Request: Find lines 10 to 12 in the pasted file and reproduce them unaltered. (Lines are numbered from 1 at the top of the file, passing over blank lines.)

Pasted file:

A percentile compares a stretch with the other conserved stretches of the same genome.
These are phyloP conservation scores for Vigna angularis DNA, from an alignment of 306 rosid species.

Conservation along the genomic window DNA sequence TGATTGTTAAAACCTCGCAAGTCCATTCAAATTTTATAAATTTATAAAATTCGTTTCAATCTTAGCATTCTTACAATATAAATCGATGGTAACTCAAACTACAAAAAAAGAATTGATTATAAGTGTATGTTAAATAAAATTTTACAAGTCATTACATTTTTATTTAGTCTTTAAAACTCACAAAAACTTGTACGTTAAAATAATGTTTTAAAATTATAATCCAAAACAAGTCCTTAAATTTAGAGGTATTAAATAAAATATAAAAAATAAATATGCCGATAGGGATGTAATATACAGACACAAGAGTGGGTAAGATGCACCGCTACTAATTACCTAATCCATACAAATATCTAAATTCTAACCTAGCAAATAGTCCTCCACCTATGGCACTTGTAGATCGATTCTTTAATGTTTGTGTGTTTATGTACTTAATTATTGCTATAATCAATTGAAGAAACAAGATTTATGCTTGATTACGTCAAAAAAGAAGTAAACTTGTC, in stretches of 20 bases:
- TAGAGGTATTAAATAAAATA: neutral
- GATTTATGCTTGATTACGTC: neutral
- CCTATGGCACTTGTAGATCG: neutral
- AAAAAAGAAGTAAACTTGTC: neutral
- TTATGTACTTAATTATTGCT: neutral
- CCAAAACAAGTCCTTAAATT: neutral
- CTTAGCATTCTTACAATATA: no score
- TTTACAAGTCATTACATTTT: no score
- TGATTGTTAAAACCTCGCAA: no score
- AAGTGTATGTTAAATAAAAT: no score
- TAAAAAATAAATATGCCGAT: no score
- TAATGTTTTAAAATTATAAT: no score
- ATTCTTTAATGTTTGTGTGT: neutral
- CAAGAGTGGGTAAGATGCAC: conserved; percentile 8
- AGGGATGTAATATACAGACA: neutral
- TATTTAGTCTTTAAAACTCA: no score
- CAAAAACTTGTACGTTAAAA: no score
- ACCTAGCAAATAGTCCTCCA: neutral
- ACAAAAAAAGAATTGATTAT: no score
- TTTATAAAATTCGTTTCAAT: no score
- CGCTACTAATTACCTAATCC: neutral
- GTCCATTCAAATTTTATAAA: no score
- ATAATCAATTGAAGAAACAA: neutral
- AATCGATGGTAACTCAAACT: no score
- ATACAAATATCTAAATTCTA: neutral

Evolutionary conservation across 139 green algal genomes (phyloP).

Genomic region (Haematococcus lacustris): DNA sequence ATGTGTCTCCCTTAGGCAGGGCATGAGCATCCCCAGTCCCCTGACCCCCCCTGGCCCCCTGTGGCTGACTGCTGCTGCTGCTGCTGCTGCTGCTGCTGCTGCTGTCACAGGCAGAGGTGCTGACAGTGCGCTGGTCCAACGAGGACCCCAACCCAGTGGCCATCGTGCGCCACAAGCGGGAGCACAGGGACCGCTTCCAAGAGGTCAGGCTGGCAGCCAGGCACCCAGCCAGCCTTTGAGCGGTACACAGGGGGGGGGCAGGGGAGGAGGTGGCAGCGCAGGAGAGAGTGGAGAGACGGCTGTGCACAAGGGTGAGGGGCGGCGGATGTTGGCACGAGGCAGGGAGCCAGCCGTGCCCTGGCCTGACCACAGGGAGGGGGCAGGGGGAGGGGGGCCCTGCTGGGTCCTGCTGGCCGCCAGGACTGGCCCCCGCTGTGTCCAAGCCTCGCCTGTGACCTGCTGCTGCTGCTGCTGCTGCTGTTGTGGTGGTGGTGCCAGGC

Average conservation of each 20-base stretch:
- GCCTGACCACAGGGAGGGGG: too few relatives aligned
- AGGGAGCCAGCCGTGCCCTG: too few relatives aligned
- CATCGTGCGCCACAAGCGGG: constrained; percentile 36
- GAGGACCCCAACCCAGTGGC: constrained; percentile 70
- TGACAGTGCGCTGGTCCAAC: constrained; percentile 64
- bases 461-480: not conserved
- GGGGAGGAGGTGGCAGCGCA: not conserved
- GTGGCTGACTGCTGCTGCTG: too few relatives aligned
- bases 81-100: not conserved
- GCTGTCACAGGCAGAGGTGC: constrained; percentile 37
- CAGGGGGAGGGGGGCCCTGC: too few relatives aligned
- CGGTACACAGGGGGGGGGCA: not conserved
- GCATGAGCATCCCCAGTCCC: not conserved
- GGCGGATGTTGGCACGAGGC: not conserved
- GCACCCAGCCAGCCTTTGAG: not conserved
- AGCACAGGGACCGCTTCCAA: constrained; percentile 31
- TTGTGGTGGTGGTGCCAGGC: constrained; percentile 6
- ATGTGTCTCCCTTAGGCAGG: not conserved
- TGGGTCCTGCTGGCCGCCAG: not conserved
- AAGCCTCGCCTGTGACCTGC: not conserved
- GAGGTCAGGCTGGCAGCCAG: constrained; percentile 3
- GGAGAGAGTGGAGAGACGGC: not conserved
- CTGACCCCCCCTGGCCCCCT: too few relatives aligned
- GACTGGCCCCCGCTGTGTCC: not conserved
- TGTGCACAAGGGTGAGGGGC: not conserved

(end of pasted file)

- CTTAGCATTCTTACAATATA: no score
- TTTACAAGTCATTACATTTT: no score
- TGATTGTTAAAACCTCGCAA: no score